Living and Learning in the Pacific Northwest
Continuing the series by explaining how we do history, geography, map work, narration and copywork.
History: We are reading George Washington’s World by Genevieve Foster. This book has short narratives about famous people who lived at the same time as George Washington. Liz is doing a nice job finding quotes and printing visual materials to go along with the reading. Liz is reading the narratives of three people each week so we can get through the book this year. After 8 weeks, the problem for me is that it feels like we are just trying to get through the book. I have stopped listening and my kids aren’t interested. The feedback from the children range from disinterest to wanting to hear more about George Washington.
I feel that GWW is not a good choice for group learning when you only have one-half hour per week to read. This book is a better choice if you are able to read about one person each day and then follow the rabbit trails that the book inspires.
I’d like to pick a longer biography about George Washington, such as “George Washington: True Patriot (Heroes of History)” by Janet Benge. We can purchase multiple copies and have the kids take turns reading too. I will see what the other moms in the co-op think about this idea. We can also read other biographies in this series (or another) instead of trying to follow one period in history. Each family is doing a chronological study of history at home and none of us are in the same time period.
History Method: Print or write key facts about that day’s reading and post them where the children can see it. Also take a couple of minutes to find the location on a map. Read aloud from the book, then ask for oral narration. The children can color or write during the reading.
Geography: We have a map on the wall and Meg has some great laminated, topographical maps that we can put on the floor. We are reading “Minn of the Mississippi” as a living geography book. We are following Minn on his journey down the Mississippi. He is moving very slowly, too slowly. In the meantime, we have looked at the Mississippi River Watershed and the basins in the United States. We will likely start covering other geography topics, as the reading is not providing enough map work.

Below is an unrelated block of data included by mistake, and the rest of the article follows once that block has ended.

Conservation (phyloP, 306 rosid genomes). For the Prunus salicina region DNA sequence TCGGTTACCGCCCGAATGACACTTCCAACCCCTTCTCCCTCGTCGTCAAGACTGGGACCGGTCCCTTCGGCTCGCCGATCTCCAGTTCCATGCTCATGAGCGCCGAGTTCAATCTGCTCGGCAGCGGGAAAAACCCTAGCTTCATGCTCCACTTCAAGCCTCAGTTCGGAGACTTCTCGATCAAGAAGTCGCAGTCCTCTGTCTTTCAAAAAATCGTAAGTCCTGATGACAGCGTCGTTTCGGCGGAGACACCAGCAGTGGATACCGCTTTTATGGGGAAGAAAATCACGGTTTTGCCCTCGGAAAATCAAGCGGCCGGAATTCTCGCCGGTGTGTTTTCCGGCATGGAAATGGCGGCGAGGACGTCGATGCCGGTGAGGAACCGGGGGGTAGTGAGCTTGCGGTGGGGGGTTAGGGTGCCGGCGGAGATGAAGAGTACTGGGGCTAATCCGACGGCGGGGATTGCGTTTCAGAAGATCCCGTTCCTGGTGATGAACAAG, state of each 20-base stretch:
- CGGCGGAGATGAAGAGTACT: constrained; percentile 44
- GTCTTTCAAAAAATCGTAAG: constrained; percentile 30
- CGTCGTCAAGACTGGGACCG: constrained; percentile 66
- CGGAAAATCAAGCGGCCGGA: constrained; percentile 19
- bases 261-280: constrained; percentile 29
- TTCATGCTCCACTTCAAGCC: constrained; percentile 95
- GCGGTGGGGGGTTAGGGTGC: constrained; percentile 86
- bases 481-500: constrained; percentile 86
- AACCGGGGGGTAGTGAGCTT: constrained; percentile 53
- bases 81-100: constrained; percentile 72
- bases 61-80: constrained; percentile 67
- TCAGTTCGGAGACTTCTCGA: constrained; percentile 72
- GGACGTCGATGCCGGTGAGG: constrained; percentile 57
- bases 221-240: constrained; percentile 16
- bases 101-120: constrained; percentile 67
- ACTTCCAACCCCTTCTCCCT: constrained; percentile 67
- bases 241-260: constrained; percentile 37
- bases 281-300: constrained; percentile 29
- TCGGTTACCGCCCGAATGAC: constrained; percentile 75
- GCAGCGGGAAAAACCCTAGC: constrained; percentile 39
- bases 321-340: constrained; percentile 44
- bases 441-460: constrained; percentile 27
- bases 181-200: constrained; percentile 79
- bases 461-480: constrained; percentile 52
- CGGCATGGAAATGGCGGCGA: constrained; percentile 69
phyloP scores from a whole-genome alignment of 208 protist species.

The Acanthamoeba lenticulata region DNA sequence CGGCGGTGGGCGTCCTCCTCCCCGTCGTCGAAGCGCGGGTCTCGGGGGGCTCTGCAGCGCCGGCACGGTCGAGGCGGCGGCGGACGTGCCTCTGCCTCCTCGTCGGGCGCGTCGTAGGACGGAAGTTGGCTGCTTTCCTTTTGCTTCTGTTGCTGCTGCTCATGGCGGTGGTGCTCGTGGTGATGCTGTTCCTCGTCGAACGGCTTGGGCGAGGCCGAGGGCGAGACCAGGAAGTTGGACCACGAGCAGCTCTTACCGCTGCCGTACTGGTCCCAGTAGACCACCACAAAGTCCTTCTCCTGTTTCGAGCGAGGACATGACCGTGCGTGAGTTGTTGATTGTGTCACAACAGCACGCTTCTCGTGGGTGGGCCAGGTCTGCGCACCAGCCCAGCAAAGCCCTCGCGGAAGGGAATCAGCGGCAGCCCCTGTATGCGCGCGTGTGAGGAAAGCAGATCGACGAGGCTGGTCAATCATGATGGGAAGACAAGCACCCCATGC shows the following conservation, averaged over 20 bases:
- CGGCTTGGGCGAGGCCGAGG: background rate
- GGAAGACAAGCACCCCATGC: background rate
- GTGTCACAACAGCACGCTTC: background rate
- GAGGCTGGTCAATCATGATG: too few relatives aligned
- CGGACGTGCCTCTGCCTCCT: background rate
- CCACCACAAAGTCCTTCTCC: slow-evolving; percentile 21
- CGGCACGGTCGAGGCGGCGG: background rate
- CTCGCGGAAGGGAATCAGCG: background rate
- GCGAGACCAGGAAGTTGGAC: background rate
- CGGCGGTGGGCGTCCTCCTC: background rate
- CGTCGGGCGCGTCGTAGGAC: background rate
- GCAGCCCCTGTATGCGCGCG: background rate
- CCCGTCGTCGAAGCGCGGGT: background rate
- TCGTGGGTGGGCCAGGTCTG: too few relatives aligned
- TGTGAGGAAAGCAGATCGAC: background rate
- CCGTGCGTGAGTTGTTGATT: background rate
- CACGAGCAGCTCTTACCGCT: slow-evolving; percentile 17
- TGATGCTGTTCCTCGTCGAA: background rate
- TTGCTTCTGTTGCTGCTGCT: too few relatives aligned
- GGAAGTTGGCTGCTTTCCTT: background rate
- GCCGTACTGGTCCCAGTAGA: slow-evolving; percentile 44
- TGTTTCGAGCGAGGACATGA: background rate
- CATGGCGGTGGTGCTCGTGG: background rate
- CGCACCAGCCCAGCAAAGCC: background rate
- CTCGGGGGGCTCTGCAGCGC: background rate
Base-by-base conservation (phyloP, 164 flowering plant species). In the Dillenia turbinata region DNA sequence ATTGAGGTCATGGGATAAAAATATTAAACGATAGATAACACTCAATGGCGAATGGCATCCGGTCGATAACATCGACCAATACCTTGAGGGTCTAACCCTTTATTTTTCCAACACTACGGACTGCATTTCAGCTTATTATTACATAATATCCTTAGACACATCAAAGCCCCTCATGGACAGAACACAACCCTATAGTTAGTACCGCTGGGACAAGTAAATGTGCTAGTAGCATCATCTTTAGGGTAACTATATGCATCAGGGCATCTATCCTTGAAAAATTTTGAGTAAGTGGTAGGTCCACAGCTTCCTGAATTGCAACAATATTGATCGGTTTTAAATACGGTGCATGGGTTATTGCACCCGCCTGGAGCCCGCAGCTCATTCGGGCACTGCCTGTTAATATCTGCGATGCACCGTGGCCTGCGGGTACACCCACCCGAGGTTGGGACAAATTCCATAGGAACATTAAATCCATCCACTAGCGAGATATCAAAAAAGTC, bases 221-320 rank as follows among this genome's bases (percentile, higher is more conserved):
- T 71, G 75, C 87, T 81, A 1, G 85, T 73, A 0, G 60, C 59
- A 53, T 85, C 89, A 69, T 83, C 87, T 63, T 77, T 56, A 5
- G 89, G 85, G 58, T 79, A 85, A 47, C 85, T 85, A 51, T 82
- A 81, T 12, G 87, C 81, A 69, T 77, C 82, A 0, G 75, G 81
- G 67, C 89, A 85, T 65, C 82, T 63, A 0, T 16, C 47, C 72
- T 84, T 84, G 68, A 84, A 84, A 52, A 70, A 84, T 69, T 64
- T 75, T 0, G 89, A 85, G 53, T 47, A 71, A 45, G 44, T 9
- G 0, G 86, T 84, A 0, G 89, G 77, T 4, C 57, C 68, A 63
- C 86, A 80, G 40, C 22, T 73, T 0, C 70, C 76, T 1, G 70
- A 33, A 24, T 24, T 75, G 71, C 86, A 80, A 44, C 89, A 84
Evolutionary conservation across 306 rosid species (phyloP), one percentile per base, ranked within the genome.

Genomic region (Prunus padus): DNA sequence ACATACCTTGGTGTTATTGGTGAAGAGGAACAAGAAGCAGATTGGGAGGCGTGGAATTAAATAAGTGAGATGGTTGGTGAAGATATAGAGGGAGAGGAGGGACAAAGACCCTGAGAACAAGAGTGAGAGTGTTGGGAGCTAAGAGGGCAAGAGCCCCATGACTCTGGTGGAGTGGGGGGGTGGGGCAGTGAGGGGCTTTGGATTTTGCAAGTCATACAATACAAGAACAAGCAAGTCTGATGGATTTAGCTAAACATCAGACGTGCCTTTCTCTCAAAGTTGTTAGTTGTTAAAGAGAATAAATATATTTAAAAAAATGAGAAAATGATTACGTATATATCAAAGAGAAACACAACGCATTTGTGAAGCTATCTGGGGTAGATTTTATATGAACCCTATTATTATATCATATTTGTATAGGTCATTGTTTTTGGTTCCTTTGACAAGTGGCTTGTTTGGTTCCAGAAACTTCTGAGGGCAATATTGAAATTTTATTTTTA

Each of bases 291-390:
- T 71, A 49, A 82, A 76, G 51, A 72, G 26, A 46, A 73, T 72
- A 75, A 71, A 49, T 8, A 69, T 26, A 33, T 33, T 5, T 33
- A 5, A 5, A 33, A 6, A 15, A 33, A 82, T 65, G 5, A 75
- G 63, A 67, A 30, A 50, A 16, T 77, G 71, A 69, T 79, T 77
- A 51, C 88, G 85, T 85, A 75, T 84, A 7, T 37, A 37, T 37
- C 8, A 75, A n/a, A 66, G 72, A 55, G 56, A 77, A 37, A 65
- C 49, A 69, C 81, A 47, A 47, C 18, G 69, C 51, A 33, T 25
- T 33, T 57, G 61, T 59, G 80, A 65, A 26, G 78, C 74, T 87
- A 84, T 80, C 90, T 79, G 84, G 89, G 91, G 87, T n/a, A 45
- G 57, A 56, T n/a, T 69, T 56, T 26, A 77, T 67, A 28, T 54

Map Method: The kids can draw on the map with dry erase markers. They like tracing the states and making notes on the map. We are still developing our geography plans for the year.
Narration: Honestly, oral narration is the hardest part of group learning the Charlotte Mason way, at least so far. In our little co-op, we started with one child who narrates easily and thoroughly. It is amazing how many facts she can remember and tell back. We have two children who didn’t want to narrate at first. One would refuse and the other shrugged a shoulder. After a few weeks, we did get more participation from the younger students and less from the eldest student. We found that the oral narrations are better with “Minn of the Mississippi” than with “George Washington’s World.”
Narration Method: Narration IS challenging. It requires assimilating the information, organizing thoughts and then speaking in complete sentences. It is a higher order of thinking. To get an idea of how hard this is to do, parents should read a chapter (listening is even harder) and then try narrating. If this is too difficult, then read a couple of paragraphs and try again.
We start beginners with a short paragraph and work up to more. When children are learning to narrate, it is important to resist the urge to prompt them or ask questions. The children like tossing a squishy ball around as the “talking ball.” When someone wants a turn speaking, they ask for the ball. This works pretty well and even the reluctant children want a turn. Children need plenty of time to explain what they are thinking and when holding the ball they can have all the time they want. We do not interrupt them. I want to use the “talking ball” more often if we switch to biographies.
The older children also write their narrations for “George Washington’s World” while the younger students do copywork.
Copywork Method: Each week, Liz prints a paragraph from the reading along with lines for writing. We set a timer for 15 minutes and allow 5 extra minutes if needed. With children who are beginning copywork for the first time, or learning to write, you can start with one letter or one word, then work up to one sentence. Add more until they are copying a whole paragraph or more.
I explained to my boys that writing requires muscle strength and the only way to work the muscles is to write a bit more each day until they can write more easily. I told them how I learned to knit a couple of years ago. My arms, hands and fingers ached at first. I knitted more each day and now it is easy for me to knit for long periods of time.
Written Narration Method: We set a timer for 15 minutes and allow 5 extra minutes if needed. The time limit might be the reason that the written narration is lower quality than when we started, or the book is failing to inspire the students. For beginning writers who have plenty of experience with copywork, ask them to write one short sentence and work up from there. For younger students, help them with spelling unless you are comfortable with invented spelling. I would rather my children ask me how to spell a word than spell it phonetically. When a child completes their written narration, it is important NOT to get out a red pen and correct their work, make only one or two suggestions and remember to encourage them!
Tomorrow is the final post in this series. I will write about composer study, Shakespeare, handicrafts, and our daily schedule.